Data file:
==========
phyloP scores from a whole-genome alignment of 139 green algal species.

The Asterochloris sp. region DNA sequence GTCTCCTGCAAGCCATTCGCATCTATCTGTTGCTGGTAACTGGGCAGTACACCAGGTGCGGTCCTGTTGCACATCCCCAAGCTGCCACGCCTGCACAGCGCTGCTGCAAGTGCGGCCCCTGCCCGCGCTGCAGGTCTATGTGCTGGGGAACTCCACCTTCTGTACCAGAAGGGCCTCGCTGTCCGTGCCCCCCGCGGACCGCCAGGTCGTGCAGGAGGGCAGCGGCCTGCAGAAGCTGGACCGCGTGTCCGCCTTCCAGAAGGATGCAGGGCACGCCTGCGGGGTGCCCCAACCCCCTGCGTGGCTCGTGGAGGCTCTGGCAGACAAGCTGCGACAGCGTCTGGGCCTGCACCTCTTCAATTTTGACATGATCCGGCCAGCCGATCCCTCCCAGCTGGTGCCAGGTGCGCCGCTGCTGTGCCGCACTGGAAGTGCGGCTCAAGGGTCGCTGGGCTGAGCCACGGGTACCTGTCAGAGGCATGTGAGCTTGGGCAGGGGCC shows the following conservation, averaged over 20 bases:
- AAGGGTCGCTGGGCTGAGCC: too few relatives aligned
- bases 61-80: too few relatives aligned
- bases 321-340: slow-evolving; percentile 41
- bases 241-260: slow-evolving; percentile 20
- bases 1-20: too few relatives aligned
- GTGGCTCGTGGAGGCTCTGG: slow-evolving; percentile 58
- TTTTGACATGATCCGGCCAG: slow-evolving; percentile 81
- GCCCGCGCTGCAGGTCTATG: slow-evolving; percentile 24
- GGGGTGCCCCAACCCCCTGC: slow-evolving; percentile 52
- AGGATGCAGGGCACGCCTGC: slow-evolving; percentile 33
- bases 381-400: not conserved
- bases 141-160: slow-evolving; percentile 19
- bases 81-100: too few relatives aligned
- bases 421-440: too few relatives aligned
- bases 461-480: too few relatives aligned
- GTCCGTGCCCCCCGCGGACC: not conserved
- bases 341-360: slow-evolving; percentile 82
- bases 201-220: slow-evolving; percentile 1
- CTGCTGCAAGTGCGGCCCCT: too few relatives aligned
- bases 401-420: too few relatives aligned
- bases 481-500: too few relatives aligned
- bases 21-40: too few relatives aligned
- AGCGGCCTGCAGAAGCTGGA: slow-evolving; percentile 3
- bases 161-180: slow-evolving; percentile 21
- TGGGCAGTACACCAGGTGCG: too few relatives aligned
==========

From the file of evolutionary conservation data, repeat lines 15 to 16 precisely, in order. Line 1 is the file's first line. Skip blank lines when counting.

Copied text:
- bases 81-100: too few relatives aligned
- bases 421-440: too few relatives aligned